(WOMENSENEWS)–An Oklahoma death-penalty panel refused to grant clemency to a 41-year-old black woman said to be brain damaged. Wanda Jean Allen is expected to die January 11 and will join eight others on Oklahoma’s death row to be executed in a four-week period in January, a historic peak.
Allen, convicted of murdering her female lover, faced a five-person state pardon and parole board that in 10 years has yet to approve a clemency request. Last Thursday, Dec. 14, it voted 3-1 to deny clemency. Since reinstating the death penalty in 1990, the state has executed 30 people. Gov. Frank Keating has no power to overrule the panel and could only extend a 60-day stay to Allen.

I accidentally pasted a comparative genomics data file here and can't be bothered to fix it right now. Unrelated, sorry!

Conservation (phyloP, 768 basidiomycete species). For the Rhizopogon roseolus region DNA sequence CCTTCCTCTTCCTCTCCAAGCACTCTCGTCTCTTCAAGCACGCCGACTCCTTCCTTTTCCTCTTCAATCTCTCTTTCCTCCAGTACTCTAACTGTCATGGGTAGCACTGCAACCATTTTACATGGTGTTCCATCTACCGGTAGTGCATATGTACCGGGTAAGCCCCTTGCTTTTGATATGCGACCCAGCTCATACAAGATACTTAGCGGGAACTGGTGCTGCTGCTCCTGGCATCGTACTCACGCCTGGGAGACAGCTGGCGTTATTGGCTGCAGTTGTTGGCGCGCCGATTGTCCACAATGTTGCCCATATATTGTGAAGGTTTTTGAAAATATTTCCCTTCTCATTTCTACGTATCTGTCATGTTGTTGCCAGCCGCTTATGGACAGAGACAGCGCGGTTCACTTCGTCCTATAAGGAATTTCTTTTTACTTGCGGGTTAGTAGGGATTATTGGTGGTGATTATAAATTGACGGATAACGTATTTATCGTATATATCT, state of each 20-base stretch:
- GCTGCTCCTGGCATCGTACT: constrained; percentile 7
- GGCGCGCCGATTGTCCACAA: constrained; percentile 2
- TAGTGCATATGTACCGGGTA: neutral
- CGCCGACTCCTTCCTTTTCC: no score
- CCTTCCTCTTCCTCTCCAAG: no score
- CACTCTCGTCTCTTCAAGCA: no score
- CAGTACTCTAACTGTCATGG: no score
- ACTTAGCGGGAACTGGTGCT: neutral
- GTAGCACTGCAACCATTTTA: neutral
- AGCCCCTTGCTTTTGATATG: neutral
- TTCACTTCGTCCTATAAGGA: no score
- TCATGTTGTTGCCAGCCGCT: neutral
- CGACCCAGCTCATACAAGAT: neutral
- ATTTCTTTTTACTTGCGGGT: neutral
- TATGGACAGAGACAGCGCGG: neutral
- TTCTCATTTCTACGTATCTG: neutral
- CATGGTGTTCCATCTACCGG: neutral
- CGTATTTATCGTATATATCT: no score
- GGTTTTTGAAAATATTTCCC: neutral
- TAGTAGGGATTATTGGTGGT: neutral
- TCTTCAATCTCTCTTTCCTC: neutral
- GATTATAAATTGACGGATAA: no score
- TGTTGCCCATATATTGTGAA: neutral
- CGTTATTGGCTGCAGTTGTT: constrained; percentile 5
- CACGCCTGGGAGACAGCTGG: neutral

Allen was convicted of murdering her lover, Gloria Leathers, during a lengthy dispute that began in their home and ended in front of a police station. Allen claimed Leathers had attacked her with a rake. Leathers was known to be violent and had murdered a woman in 1979 in Tulsa, Okla.
Allen’s supporters say she has an IQ of 69 as a result of brain damage she suffered as a teen when she was struck by a truck and, in a separate incident, stabbed in the temple. Others say that her sexual orientation prejudiced the prosecutor, influencing his decision to seek the death penalty and the manner in which the trial was conducted.
Allen’s lawyer, having never tried a capital case, tried twice to withdraw from the case, once after he was paid only $800 of his $5,000 fee, and again after the state announced it would seek the death penalty. Both times his motions were denied.
If she is executed, Allen will become the first black woman executed in the United States since 1954 and the first black woman executed in Oklahoma since 1903.